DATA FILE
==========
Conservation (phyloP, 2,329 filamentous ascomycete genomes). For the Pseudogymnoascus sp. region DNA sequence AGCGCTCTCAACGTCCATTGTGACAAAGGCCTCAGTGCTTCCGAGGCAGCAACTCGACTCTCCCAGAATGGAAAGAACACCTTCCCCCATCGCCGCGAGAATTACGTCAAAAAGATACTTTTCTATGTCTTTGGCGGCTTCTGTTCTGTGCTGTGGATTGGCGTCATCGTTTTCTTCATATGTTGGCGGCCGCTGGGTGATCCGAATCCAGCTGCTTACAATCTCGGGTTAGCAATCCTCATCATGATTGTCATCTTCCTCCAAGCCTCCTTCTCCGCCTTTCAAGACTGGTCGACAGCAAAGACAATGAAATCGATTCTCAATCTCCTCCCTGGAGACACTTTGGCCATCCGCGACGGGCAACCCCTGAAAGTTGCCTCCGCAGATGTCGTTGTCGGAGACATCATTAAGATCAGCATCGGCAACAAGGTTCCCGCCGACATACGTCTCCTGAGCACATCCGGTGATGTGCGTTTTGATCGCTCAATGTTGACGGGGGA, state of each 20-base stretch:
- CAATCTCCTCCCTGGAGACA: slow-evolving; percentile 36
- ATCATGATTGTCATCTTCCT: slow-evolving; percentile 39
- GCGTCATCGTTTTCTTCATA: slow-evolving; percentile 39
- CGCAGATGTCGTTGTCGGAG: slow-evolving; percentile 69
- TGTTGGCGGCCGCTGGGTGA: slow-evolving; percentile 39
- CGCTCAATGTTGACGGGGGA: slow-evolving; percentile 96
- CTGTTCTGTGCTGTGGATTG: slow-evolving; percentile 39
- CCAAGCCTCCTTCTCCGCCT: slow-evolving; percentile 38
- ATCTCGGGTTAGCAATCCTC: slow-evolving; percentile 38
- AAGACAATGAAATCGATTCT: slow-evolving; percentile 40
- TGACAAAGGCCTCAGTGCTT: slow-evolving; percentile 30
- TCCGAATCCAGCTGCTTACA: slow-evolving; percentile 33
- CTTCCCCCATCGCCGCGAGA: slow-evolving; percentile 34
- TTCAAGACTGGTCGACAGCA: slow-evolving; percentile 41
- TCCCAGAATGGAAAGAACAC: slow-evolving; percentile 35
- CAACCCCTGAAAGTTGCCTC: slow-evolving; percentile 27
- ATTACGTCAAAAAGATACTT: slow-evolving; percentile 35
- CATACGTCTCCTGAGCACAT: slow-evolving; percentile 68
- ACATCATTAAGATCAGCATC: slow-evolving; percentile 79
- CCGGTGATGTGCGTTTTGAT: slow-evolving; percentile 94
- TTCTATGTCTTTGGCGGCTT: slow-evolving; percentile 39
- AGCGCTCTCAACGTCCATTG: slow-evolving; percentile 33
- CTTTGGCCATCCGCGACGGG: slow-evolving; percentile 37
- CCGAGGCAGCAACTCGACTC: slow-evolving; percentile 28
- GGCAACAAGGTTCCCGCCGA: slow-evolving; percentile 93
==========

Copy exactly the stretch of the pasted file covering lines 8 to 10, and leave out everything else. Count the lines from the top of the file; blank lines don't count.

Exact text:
- CTGTTCTGTGCTGTGGATTG: slow-evolving; percentile 39
- CCAAGCCTCCTTCTCCGCCT: slow-evolving; percentile 38
- ATCTCGGGTTAGCAATCCTC: slow-evolving; percentile 38